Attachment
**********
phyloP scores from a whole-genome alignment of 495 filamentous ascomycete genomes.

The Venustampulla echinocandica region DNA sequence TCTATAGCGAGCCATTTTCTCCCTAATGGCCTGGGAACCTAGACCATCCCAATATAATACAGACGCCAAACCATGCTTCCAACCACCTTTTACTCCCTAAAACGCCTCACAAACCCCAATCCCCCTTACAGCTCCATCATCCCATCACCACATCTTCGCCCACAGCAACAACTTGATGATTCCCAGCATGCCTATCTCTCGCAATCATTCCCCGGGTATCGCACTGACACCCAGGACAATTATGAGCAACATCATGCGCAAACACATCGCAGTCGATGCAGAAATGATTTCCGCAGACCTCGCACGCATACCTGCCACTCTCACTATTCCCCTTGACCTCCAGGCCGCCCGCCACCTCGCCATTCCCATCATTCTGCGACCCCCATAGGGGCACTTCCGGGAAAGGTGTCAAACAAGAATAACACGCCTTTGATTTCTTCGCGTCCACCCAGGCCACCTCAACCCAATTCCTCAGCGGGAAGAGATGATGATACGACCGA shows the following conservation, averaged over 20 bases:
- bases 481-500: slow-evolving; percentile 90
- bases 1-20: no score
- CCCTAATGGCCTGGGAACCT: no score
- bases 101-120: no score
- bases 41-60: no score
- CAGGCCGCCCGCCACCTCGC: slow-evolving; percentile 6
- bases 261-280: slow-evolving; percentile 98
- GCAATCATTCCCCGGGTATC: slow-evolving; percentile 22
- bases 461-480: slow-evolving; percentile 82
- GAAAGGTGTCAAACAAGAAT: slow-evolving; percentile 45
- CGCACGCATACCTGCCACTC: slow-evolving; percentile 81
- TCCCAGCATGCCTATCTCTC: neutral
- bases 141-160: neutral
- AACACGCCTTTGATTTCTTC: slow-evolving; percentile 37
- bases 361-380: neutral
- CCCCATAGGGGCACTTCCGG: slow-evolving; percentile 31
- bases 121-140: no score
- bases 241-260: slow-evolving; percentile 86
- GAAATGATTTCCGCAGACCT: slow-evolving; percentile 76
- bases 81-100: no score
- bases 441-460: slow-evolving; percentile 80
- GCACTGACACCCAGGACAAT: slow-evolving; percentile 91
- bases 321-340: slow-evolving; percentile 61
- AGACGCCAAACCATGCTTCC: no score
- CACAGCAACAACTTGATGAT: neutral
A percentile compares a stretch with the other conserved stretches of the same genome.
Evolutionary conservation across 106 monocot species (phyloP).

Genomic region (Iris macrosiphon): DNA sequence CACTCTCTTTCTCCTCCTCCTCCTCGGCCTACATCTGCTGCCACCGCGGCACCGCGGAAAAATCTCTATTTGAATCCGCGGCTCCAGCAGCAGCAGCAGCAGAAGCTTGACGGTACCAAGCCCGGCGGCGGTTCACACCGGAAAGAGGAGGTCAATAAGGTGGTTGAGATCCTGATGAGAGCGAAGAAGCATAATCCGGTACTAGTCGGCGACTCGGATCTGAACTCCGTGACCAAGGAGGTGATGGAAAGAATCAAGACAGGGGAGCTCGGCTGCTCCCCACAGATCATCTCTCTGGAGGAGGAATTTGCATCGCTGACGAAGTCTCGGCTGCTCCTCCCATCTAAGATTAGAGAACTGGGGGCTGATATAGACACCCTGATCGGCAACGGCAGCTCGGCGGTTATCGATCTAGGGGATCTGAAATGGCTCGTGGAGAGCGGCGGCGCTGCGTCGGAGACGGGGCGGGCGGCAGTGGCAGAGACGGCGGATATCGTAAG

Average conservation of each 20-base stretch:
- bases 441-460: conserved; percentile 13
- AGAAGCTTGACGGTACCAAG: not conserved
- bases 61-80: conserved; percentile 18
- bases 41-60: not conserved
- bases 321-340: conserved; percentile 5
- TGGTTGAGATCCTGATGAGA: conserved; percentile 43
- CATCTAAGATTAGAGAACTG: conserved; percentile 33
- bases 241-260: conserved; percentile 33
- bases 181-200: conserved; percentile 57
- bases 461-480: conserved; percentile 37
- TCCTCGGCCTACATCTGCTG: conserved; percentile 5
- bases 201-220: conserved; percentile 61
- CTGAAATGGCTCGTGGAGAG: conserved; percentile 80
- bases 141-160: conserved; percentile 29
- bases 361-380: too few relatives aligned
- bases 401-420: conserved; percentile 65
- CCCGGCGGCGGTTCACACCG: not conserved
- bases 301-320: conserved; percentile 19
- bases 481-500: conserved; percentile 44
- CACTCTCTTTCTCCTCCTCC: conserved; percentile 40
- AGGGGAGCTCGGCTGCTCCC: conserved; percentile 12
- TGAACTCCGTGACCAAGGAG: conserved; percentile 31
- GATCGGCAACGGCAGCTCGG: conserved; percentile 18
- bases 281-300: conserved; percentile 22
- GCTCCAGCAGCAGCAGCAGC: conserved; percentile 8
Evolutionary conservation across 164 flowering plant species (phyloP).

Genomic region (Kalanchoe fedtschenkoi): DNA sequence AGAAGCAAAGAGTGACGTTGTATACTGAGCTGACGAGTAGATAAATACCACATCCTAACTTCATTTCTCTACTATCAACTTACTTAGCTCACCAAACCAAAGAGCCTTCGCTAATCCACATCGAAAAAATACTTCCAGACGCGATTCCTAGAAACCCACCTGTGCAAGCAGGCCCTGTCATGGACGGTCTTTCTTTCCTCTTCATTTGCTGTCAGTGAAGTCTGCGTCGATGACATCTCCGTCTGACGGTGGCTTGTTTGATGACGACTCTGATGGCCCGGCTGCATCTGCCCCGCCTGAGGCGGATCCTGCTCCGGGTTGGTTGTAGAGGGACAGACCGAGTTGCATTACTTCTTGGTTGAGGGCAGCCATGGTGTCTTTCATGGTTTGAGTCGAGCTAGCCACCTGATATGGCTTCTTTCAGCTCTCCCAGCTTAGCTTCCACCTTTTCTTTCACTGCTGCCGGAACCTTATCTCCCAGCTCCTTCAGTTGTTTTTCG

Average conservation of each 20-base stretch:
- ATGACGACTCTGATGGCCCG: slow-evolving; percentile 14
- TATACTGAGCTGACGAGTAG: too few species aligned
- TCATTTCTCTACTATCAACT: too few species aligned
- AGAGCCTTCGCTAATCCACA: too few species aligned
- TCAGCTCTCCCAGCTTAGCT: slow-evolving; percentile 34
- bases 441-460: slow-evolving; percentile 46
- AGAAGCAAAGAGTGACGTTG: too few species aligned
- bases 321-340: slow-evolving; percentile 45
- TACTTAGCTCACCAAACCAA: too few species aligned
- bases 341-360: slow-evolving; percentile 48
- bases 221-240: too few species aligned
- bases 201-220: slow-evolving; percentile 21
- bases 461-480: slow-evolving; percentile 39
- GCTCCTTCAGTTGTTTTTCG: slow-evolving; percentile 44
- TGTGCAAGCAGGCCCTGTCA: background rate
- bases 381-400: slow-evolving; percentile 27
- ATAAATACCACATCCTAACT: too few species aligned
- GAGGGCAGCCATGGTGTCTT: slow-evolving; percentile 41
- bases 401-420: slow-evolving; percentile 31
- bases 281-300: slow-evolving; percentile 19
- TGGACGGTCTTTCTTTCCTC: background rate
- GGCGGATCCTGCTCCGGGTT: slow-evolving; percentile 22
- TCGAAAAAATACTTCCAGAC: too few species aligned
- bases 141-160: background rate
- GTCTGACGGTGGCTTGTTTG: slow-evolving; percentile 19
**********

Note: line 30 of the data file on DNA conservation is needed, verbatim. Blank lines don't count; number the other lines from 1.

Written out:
Genomic region (Iris macrosiphon): DNA sequence CACTCTCTTTCTCCTCCTCCTCCTCGGCCTACATCTGCTGCCACCGCGGCACCGCGGAAAAATCTCTATTTGAATCCGCGGCTCCAGCAGCAGCAGCAGCAGAAGCTTGACGGTACCAAGCCCGGCGGCGGTTCACACCGGAAAGAGGAGGTCAATAAGGTGGTTGAGATCCTGATGAGAGCGAAGAAGCATAATCCGGTACTAGTCGGCGACTCGGATCTGAACTCCGTGACCAAGGAGGTGATGGAAAGAATCAAGACAGGGGAGCTCGGCTGCTCCCCACAGATCATCTCTCTGGAGGAGGAATTTGCATCGCTGACGAAGTCTCGGCTGCTCCTCCCATCTAAGATTAGAGAACTGGGGGCTGATATAGACACCCTGATCGGCAACGGCAGCTCGGCGGTTATCGATCTAGGGGATCTGAAATGGCTCGTGGAGAGCGGCGGCGCTGCGTCGGAGACGGGGCGGGCGGCAGTGGCAGAGACGGCGGATATCGTAAG